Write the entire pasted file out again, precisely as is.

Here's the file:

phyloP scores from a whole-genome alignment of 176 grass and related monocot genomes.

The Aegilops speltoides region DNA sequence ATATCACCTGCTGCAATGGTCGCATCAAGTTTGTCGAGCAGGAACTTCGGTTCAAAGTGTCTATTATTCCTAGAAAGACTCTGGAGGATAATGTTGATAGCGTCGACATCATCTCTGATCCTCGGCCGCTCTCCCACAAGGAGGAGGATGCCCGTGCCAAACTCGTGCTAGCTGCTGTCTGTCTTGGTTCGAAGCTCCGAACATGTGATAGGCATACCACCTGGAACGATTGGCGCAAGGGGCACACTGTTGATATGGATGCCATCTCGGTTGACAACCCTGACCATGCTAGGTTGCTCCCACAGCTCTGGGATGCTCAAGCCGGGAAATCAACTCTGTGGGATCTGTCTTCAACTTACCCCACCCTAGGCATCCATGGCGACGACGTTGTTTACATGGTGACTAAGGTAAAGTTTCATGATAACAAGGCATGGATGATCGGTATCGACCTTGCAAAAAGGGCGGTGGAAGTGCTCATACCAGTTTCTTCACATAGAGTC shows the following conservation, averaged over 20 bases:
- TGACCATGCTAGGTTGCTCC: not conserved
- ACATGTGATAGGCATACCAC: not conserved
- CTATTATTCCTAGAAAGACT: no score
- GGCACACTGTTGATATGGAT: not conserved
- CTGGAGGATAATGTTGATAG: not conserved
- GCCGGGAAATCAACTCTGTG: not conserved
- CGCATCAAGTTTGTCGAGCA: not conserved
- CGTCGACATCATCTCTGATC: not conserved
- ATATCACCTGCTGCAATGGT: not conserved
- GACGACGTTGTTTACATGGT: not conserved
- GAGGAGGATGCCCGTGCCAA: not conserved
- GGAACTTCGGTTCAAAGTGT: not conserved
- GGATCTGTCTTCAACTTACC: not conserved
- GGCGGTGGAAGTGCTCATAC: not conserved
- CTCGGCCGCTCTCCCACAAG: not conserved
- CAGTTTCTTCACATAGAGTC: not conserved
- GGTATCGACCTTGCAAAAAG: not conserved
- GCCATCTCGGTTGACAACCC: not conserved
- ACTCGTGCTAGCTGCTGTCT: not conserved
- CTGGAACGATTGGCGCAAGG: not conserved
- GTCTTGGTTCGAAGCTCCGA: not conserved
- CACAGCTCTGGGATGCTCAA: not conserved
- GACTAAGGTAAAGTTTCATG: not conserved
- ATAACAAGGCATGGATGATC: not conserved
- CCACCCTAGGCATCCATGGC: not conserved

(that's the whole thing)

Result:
phyloP scores from a whole-genome alignment of 176 grass and related monocot genomes.

The Aegilops speltoides region DNA sequence ATATCACCTGCTGCAATGGTCGCATCAAGTTTGTCGAGCAGGAACTTCGGTTCAAAGTGTCTATTATTCCTAGAAAGACTCTGGAGGATAATGTTGATAGCGTCGACATCATCTCTGATCCTCGGCCGCTCTCCCACAAGGAGGAGGATGCCCGTGCCAAACTCGTGCTAGCTGCTGTCTGTCTTGGTTCGAAGCTCCGAACATGTGATAGGCATACCACCTGGAACGATTGGCGCAAGGGGCACACTGTTGATATGGATGCCATCTCGGTTGACAACCCTGACCATGCTAGGTTGCTCCCACAGCTCTGGGATGCTCAAGCCGGGAAATCAACTCTGTGGGATCTGTCTTCAACTTACCCCACCCTAGGCATCCATGGCGACGACGTTGTTTACATGGTGACTAAGGTAAAGTTTCATGATAACAAGGCATGGATGATCGGTATCGACCTTGCAAAAAGGGCGGTGGAAGTGCTCATACCAGTTTCTTCACATAGAGTC shows the following conservation, averaged over 20 bases:
- TGACCATGCTAGGTTGCTCC: not conserved
- ACATGTGATAGGCATACCAC: not conserved
- CTATTATTCCTAGAAAGACT: no score
- GGCACACTGTTGATATGGAT: not conserved
- CTGGAGGATAATGTTGATAG: not conserved
- GCCGGGAAATCAACTCTGTG: not conserved
- CGCATCAAGTTTGTCGAGCA: not conserved
- CGTCGACATCATCTCTGATC: not conserved
- ATATCACCTGCTGCAATGGT: not conserved
- GACGACGTTGTTTACATGGT: not conserved
- GAGGAGGATGCCCGTGCCAA: not conserved
- GGAACTTCGGTTCAAAGTGT: not conserved
- GGATCTGTCTTCAACTTACC: not conserved
- GGCGGTGGAAGTGCTCATAC: not conserved
- CTCGGCCGCTCTCCCACAAG: not conserved
- CAGTTTCTTCACATAGAGTC: not conserved
- GGTATCGACCTTGCAAAAAG: not conserved
- GCCATCTCGGTTGACAACCC: not conserved
- ACTCGTGCTAGCTGCTGTCT: not conserved
- CTGGAACGATTGGCGCAAGG: not conserved
- GTCTTGGTTCGAAGCTCCGA: not conserved
- CACAGCTCTGGGATGCTCAA: not conserved
- GACTAAGGTAAAGTTTCATG: not conserved
- ATAACAAGGCATGGATGATC: not conserved
- CCACCCTAGGCATCCATGGC: not conserved